AI and 3D Mapping Unveil Greek Philosopher’s Thoughts


The eruption of Mount Vesuvius in AD 79 buried the ancient Roman city of Pompeii under a blanket of volcanic ash, preserving a slice of Roman life. The ash also preserved a collection of papyrus scrolls, now known as the Herculaneum papyri. For years, scholars have struggled to decipher these scrolls due to their delicate and charred condition. But a recent project, combining artificial intelligence (AI) and 3D mapping, has successfully deciphered a portion of these scrolls, shedding light on the thoughts of a Greek philosopher, and marking a significant discovery in the world of ancient studies.

Unveiling Ancient Wisdom with Modern Technology

A team of student researchers, led by a 21-year-old, won the $700,000 grand prize in the Vesuvius Challenge, a competition launched to unlock the secrets of these ancient scrolls using modern technology. The team used AI and 3D mapping techniques to detect ink and decipher letter shapes within digitally scanned segments of the Herculaneum papyri. The deciphered text reveals the thoughts of Philodemus, an Epicurean philosopher, on pleasure and its relation to scarcity or abundance of goods.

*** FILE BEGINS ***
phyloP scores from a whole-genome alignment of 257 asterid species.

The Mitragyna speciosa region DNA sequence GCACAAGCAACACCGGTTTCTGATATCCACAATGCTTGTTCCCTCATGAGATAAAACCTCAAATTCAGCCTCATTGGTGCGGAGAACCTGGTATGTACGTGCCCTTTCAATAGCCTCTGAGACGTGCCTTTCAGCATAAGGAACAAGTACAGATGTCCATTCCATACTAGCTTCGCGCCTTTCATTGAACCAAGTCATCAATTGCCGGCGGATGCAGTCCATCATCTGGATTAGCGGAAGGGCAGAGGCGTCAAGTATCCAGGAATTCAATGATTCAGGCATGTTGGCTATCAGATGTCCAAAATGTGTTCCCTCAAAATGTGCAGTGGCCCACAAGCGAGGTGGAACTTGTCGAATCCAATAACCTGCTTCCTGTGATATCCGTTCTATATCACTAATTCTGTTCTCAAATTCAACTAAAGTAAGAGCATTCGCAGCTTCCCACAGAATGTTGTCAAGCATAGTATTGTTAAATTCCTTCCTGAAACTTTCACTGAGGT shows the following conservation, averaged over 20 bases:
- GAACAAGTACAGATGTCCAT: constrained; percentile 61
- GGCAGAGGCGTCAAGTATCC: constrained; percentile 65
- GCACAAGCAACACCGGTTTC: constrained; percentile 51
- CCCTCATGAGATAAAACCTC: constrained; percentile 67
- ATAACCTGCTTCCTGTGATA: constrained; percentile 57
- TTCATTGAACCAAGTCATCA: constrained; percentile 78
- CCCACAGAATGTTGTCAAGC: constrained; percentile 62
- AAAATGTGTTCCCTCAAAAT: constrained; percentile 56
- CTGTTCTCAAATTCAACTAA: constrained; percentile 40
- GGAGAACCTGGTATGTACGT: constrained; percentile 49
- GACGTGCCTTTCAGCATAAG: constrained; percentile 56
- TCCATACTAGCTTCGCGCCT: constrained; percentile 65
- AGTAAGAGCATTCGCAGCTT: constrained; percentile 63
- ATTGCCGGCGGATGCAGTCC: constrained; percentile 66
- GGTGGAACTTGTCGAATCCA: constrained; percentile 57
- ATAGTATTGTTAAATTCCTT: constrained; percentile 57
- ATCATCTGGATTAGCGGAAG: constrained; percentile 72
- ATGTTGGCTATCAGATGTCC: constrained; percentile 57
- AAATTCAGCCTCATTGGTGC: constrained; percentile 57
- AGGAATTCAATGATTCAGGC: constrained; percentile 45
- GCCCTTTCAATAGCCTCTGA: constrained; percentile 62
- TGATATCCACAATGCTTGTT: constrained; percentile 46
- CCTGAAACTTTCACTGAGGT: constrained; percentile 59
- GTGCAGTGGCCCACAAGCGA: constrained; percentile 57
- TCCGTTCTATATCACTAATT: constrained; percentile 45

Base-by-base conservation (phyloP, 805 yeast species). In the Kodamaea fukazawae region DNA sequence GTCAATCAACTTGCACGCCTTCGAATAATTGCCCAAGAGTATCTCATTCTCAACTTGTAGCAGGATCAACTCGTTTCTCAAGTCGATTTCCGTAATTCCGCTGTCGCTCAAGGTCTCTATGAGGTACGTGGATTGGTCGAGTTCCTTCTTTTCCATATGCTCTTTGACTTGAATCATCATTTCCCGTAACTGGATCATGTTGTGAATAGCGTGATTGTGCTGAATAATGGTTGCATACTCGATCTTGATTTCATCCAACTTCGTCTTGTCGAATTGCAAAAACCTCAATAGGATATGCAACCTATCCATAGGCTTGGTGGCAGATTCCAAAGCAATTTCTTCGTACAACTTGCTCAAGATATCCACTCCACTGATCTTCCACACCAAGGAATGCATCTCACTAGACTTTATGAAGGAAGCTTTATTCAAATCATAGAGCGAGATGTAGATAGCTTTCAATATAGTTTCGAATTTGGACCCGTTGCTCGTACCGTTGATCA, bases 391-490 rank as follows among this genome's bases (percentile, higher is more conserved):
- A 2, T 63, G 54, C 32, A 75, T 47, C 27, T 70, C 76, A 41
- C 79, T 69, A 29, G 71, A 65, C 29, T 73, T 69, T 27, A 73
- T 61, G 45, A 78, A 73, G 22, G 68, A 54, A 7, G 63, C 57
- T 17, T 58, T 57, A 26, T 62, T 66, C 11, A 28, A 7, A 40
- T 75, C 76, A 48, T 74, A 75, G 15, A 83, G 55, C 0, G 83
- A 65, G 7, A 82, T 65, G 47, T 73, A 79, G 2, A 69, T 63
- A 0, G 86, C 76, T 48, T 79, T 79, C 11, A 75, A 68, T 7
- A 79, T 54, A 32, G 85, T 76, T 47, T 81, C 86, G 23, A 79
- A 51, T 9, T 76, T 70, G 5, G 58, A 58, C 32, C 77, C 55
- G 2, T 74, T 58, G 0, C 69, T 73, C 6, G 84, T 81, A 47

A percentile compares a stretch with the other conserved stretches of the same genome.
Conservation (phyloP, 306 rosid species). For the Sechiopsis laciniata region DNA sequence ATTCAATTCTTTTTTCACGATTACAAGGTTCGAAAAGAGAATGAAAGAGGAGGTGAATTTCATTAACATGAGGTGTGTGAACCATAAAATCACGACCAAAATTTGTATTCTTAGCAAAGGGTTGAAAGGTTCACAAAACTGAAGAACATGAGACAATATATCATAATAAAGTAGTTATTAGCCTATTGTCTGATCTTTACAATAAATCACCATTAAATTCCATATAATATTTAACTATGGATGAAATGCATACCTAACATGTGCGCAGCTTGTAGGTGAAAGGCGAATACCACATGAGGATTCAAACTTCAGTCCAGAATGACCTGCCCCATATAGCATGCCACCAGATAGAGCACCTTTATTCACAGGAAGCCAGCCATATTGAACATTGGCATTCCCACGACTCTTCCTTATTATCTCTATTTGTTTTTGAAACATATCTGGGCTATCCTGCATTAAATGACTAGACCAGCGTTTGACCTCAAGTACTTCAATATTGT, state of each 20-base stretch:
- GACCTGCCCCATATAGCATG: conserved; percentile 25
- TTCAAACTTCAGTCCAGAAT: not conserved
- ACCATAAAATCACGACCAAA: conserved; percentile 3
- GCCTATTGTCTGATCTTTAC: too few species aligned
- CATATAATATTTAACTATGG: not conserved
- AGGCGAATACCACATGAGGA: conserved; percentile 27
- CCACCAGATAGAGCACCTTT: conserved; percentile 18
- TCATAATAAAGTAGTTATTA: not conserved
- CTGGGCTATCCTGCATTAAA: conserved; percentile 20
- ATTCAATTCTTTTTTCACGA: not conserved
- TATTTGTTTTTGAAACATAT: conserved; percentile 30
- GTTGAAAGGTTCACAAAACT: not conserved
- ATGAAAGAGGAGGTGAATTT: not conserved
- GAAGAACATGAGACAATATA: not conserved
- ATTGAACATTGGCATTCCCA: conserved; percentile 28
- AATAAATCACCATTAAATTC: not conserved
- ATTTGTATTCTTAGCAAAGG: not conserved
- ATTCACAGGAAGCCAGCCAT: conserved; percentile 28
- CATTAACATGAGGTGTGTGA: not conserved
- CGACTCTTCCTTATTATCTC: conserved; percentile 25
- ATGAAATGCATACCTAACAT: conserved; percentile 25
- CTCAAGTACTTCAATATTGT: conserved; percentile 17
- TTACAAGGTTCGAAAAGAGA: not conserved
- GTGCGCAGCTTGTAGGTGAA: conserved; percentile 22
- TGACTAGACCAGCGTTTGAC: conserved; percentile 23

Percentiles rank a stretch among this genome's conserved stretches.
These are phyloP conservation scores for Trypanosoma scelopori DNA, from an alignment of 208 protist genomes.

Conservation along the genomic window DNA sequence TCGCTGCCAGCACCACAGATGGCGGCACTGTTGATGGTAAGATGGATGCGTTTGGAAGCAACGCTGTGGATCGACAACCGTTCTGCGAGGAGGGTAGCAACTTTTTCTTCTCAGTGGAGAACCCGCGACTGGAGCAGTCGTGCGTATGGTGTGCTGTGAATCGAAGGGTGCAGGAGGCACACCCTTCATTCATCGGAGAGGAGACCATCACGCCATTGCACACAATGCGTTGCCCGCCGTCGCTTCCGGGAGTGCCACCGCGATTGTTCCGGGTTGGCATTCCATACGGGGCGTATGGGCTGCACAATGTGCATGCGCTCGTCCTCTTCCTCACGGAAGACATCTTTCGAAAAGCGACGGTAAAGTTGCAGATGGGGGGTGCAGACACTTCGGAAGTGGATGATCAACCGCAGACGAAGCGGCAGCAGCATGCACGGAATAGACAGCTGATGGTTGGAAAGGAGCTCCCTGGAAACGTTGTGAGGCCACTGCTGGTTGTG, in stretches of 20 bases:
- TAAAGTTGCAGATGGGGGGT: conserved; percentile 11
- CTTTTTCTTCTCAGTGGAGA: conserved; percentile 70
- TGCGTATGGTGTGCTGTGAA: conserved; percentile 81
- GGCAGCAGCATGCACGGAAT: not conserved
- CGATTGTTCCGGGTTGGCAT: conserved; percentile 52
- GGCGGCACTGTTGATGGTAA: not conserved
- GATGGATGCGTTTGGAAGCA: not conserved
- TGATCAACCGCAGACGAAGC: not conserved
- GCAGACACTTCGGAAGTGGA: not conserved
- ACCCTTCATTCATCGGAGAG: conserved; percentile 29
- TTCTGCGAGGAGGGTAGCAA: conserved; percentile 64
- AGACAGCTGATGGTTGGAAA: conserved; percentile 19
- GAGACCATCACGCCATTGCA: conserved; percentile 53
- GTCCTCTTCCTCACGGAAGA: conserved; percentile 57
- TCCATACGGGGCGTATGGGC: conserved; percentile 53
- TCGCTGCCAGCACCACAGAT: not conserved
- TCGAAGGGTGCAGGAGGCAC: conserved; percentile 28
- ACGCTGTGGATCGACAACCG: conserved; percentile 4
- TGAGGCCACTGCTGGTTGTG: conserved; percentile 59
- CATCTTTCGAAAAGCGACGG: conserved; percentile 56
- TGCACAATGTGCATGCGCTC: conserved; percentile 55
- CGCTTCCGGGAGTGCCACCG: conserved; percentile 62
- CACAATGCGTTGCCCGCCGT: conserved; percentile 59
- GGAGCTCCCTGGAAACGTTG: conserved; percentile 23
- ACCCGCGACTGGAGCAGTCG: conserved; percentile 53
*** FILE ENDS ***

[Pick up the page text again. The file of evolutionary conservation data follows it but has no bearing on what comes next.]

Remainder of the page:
What the Scrolls Reveal

The winning entry reveals hundreds of words across more than 15 columns of text, corresponding to around 5% of an entire scroll. The text discusses sources of pleasure including music, the taste of capers, and the color purple. The passages are thought to originate from the Epicurean philosopher Philodemus and contain his thoughts on ‘music, food, and how to enjoy life’s pleasures.’

Fruitful Combination of AI and Archaeology

The Vesuvius Challenge has cleared the air on doubts about the feasibility of using AI to decipher ancient scrolls. It has demonstrated that AI technology can detect patterns missed by humans, making it a valuable tool in historical and archaeological studies. The challenge aims to scale up the 3D scanning and digital analysis techniques for deciphering more scrolls in the future.

The Road Ahead

Despite this breakthrough, much work remains. The project has so far managed to read about 5% of the 1,800 papyrus scrolls that survived the eruption of Mount Vesuvius 2000 years ago. The next challenge is to scan and decipher up to 90% of the scrolls, a task that could reveal a wealth of information about the classical world. This work has been open-sourced, inviting archaeologists and researchers worldwide to contribute to this extraordinary endeavor.

Conclusion

The successful deciphering of the ancient Herculaneum scrolls using AI and 3D mapping techniques marks a significant advancement in the field of historical and archaeological studies. As we continue to harness the power of these technologies, we edge closer to unveiling the secrets held within these ancient texts, offering a unique window into the classical world and its wisdom.



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